Boudin King Cake

Cheese-stuffed boudin regally encased in crusty pepper jelly-glazed bread -- the king of all cakes.

Cheese-stuffed boudin regally encased in crusty, pepper jelly-glazed bread — the king of all cakes. (All photos credit: George Graham)

There are many great reasons to live in Louisiana, but Mardi Gras has to be near the top of the list. And king cake – the most regal cake of all – makes the carnival season even more special. This sugary confection comes out of hiding about three weeks before Mardi Gras day and is obsessed over by legions of passionate pastry aficionados who devour and debate their way through every king cake. And then it’s gone in a flash – into sweet hibernation.

But does king cake have to be sweet? Why not a savory and spicy version featuring boudin? That’s the very question my friend Bob Carriker asked himself. Dr. Robert Carriker has a Ph.D. in boudin – well, actually history – and he heads up the Cajun Boudin Trail as well as the history department at the University of Louisiana Lafayette. But his mad genius of an idea — Boudin King Cake — has raised the king cake obsession to new levels. He debuted his boudin king cake – made from a boxed bread mix, Steen’s cane syrup and topped with cracklins – a year ago. Well, not to be outdone, I have a version, too.  And it’s as simple as it gets — less than ten minutes to assemble.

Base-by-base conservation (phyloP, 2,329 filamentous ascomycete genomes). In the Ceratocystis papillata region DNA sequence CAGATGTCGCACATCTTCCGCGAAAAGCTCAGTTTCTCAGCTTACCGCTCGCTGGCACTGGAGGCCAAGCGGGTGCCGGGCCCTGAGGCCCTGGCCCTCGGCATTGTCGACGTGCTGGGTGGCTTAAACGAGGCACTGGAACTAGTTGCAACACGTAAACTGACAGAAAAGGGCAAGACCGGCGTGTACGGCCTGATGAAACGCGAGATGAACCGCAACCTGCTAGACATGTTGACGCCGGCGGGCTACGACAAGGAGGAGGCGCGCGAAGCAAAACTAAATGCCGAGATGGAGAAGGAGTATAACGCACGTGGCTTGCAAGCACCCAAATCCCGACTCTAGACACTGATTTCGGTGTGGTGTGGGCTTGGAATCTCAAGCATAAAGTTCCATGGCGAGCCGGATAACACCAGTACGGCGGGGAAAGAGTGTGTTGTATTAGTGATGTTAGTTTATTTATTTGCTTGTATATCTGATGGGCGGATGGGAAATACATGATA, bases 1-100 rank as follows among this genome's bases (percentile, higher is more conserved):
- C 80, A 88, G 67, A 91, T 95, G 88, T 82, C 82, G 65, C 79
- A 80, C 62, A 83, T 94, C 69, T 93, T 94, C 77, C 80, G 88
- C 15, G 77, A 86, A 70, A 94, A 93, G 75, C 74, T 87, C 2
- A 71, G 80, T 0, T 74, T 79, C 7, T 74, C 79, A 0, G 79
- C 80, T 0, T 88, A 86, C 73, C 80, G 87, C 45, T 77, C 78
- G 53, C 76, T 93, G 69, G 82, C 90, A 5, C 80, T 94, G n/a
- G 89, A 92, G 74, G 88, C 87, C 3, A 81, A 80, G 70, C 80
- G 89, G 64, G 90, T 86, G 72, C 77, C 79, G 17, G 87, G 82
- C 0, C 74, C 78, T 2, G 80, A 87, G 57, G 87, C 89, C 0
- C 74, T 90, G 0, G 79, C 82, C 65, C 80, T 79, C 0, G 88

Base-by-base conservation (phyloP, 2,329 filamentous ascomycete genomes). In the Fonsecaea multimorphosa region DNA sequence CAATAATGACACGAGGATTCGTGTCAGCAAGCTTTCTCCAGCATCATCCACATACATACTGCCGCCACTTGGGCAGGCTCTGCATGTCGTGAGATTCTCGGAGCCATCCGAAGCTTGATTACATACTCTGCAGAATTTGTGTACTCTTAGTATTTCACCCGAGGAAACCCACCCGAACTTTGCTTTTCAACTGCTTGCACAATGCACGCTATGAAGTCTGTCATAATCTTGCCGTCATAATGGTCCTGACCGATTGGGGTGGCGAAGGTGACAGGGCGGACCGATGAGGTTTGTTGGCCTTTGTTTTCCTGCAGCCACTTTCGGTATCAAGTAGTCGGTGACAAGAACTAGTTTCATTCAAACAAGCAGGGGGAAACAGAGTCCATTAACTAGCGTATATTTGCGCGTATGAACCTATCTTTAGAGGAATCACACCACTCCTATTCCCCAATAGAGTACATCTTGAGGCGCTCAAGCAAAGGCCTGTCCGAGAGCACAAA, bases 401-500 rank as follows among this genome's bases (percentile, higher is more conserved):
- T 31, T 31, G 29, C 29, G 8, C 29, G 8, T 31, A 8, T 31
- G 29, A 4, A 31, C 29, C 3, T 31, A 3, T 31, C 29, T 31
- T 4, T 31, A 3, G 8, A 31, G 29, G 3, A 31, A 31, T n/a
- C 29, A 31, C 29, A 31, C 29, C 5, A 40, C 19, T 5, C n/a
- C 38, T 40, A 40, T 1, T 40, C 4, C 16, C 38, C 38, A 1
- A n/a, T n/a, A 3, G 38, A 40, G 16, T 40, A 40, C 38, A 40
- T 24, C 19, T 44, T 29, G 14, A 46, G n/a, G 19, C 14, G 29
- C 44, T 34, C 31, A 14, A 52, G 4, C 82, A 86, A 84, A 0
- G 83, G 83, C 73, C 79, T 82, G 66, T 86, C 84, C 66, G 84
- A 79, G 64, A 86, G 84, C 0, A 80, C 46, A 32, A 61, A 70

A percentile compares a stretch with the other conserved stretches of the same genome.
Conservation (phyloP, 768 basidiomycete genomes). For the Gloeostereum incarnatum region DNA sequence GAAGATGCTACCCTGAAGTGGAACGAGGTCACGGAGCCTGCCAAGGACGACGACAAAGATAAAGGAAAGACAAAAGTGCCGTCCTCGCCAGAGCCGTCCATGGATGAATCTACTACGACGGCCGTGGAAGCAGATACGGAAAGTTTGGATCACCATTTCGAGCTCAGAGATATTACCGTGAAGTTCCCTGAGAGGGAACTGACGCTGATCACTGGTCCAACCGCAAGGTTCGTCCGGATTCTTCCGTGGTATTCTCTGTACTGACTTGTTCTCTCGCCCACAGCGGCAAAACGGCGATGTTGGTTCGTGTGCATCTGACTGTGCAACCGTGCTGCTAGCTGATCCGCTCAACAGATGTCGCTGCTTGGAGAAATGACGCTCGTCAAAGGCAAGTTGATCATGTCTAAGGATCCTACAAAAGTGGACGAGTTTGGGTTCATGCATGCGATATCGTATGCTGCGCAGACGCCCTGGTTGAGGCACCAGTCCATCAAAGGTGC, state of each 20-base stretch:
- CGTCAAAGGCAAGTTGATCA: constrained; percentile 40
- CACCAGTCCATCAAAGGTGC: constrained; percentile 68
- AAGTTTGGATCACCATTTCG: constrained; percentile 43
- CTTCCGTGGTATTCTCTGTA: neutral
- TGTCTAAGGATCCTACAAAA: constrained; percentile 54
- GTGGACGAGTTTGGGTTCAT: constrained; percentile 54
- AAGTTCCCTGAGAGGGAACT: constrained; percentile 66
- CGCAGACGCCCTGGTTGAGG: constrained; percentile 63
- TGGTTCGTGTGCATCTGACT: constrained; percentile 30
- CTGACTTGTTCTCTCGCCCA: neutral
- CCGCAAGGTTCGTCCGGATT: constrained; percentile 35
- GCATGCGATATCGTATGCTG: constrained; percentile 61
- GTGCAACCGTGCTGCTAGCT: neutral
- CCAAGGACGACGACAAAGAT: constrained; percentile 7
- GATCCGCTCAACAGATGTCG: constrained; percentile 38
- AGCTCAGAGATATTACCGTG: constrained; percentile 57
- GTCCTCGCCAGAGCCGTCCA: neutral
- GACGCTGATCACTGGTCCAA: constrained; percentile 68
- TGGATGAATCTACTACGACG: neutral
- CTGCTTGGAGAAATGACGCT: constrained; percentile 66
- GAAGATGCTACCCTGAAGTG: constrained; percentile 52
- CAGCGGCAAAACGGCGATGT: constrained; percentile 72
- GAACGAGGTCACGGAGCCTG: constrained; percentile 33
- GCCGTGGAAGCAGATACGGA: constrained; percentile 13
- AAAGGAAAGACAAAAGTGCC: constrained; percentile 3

Remove the casing from the boudin and stuff with cheese and wrap in a dough sheet -- couldn't be simpler.

Remove the casing from the boudin, stuff with cheese and wrap in a dough sheet — couldn’t be simpler.